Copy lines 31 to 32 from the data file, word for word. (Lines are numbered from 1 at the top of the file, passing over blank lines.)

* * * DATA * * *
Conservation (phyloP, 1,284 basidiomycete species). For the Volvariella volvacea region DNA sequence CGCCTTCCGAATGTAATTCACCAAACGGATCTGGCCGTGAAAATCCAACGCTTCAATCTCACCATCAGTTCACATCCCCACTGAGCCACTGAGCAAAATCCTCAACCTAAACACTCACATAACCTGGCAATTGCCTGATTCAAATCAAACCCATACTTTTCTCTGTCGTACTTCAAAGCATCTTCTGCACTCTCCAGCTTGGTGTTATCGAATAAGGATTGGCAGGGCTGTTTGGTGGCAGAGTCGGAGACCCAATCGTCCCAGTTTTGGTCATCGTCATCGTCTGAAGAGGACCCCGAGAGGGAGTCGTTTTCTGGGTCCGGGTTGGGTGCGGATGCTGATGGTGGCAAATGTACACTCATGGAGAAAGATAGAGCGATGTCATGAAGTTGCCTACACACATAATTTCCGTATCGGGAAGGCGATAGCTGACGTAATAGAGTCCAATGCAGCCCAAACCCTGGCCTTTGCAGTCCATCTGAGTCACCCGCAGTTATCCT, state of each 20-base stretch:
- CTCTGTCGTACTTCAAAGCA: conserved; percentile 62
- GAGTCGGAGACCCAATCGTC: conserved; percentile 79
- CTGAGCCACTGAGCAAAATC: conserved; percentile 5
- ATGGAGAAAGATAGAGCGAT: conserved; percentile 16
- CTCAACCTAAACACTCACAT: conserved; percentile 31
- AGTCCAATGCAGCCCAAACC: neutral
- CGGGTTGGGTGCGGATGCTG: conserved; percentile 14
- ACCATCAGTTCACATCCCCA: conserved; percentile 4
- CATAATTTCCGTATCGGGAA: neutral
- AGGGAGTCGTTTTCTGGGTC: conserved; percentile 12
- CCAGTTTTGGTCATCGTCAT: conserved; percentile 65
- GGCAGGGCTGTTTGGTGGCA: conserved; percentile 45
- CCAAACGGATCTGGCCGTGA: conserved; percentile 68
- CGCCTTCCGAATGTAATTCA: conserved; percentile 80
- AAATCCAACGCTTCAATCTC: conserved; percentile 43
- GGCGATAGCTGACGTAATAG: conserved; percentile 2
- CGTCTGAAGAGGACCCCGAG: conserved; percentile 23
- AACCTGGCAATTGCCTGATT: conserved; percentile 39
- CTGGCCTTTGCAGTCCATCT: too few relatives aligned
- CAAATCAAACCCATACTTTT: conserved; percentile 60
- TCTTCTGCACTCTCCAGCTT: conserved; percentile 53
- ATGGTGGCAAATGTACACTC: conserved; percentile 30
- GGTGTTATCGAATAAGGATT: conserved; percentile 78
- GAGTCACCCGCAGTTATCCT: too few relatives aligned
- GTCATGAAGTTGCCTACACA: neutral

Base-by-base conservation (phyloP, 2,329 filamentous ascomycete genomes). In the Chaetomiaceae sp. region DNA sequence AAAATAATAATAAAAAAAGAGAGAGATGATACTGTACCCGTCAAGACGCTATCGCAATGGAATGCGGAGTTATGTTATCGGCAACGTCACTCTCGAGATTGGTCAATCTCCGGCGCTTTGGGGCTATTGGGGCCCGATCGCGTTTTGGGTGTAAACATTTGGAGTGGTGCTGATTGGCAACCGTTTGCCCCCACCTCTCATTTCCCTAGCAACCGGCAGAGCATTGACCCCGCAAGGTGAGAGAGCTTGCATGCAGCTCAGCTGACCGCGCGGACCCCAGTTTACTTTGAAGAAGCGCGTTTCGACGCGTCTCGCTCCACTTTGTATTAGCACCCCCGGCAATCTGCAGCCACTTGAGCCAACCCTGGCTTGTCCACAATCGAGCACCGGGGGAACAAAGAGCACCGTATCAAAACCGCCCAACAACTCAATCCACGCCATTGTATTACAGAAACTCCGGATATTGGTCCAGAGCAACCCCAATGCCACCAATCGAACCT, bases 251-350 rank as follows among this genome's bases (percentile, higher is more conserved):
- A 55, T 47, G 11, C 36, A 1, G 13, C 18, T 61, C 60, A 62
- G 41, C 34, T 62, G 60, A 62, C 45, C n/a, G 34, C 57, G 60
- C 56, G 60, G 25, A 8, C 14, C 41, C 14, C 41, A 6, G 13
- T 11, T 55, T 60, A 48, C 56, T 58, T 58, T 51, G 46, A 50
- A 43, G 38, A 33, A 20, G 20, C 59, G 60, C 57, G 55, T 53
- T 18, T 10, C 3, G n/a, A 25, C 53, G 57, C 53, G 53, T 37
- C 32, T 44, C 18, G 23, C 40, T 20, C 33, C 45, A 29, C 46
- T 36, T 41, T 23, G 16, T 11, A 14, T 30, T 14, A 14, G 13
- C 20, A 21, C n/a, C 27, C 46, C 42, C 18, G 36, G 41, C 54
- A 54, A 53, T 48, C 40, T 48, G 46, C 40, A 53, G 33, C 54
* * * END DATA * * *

- T 11, T 55, T 60, A 48, C 56, T 58, T 58, T 51, G 46, A 50
- A 43, G 38, A 33, A 20, G 20, C 59, G 60, C 57, G 55, T 53